Emergency Response Capabilities of Semiconductor Manufacturers in Minnesota and Wisconsin
(University of Wisconsin – Stout)
On Friday, September 21, 2001 at 10:18 a.m. a devastating chemical explosion rocked the French town of Toulouse. Two production halls of the AZF fertilizer factory literally flew into the air. Initial reports spoke of 29 dead and 34 with severe injuries. A total of 2,400 were injured and one of the dead was a 1 5-year-old boy (Arens and Thull, 2001). Seventeen years before this catastrophe was the Bhopal gas tragedy, resulting from the methyl isocyanate leak at the Union Carbide Plant. This traumatic episode resulted in a massive number of fatalities and more than 5 million claims for injuries. Both of these experiences demonstrate the vulnerability of populations living in the vicinity of factories using chemicals.
While these disasters are not related to the semiconductor industry, it could be deduced that there is potential for similar types of mishaps to occur. It is a known fact the semiconductor industry works with many potentially volatile chemicals and processes. Raw materials used for deposition are in the form of gases, solids, metals and inorganic compounds. The wafer layers are built under high temperature conditions. These chemicals and high temperatures are ingredients for catastrophic losses.
As manufacturers, the semiconductor industry is vulnerable to such human generated crisis and should have in place comprehensive crisis management plans that emphasize disaster mitigation and recovery. Exposures created as a result of transportation and vehicle crashes, structural fires and collapses, hazardous material releases and explosions, radiation exposure, and terrorism should be properly addressed (Abrahams, 2001).
Even though police, fire departments and health systems are designed to cope with day-to-day issues, and workers and communities are generally able to live with levels of risk managed through day-to-day arrangements, unexpected crises could overwhelm the existing systems and communities. Crisis management programs must be established to include procedures, resources, and personnel aimed at reducing the impact of hazards, emergencies, and disasters on company workers and finances, and communities.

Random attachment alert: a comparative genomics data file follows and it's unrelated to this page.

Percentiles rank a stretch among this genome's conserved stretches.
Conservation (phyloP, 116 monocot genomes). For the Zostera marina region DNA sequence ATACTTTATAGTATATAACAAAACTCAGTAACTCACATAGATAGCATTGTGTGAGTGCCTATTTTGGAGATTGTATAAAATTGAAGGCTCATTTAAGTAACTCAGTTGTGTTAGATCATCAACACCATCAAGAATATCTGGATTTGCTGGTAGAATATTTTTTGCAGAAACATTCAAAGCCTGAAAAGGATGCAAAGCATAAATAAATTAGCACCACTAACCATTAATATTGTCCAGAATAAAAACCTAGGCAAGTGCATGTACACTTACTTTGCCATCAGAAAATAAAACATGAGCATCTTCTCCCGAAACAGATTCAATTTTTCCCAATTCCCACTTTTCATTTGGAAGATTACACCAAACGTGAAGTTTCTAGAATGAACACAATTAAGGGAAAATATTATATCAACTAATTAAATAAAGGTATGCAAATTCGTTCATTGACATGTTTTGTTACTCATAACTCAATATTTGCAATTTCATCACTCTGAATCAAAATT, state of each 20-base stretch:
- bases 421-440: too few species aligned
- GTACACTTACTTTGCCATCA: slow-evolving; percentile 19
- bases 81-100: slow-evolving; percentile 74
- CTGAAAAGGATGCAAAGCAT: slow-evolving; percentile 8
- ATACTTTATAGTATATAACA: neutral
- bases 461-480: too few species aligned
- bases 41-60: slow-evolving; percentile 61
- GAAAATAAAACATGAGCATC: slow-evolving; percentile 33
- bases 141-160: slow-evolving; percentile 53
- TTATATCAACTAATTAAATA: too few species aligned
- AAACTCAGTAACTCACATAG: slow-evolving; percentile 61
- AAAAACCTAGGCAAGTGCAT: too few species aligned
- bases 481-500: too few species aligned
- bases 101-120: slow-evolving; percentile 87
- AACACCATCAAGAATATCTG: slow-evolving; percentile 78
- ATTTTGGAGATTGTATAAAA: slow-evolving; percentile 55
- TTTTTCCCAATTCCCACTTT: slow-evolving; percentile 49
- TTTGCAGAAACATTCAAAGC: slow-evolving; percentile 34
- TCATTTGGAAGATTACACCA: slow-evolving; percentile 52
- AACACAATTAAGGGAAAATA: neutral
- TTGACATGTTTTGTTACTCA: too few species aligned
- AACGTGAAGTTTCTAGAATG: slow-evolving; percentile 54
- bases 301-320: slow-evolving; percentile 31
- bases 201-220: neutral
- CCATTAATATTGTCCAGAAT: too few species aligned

To determine how prepared the semiconductor manufacturers are, the following questions must be answered. How do manufacturers protect their chemicals and plants? What processes are in place to handle crisis, especially chemical explosion? How do manufacturers implement the programs? Although, each manufacturer has its own emergency plan it would be beneficial to study various plans in order to create a list of best practices for managing crises.
The purpose of this project is to evaluate semiconductor manufacturers’ crisis management systems and provide recommendations. These recommendations will be based on research and evaluation of existing emergency programs of various manufacturers, noting strengths and weakness. The project will include:
1. Summaries of existing emergency programs for Minnesota and Wisconsin semiconductor manufacturers.
2. Analysis of semiconductor manufacturers’ plans
3. Law enforcement recommendations
4. Information on emergency preparedness programs from other industries
5. Compilation of semiconductor industry emergency preparedness recommendations for dealing with all crisis
In order to achieve the goals of this study, the following methods will be used:
1. Determine the elements of crisis management’s best practices.
2. Interview semiconductor manufacturers to get their existing crisis management.
3. Review and analysis of plans.
4. Research and interview law enforcement for recommendations.
5. Research crisis management programs from other industries and compare with plans of semiconductors industry.
6. Summarize the above information and provide recommendations.
Abrahams, Jonathan. Disaster management in Australia: The national emergency management system.; Emergency Medicine, Jun2001, Vol. 13 Issue 2, pl65, 9p, 1 chart
Arens, Marianne and Fran,cois Thull http://www.wsws.org/articles/200 1/sep200 1/toul-s25_prn.shtml
Owsley, Melissa. (October 2002). Semiconductor Risk Control Seminar, Menomonie, WI (Cypress Semiconductor (Minnesota) Inc., Safety and Health Manager)
MN Public Safety web page http://www.dps. state.mn.us/emermgt/eop/
NUSAFE web page –
http :llwww. iaea. or. at/ns/nusafe/tutoriaUnatinf/emerge. htm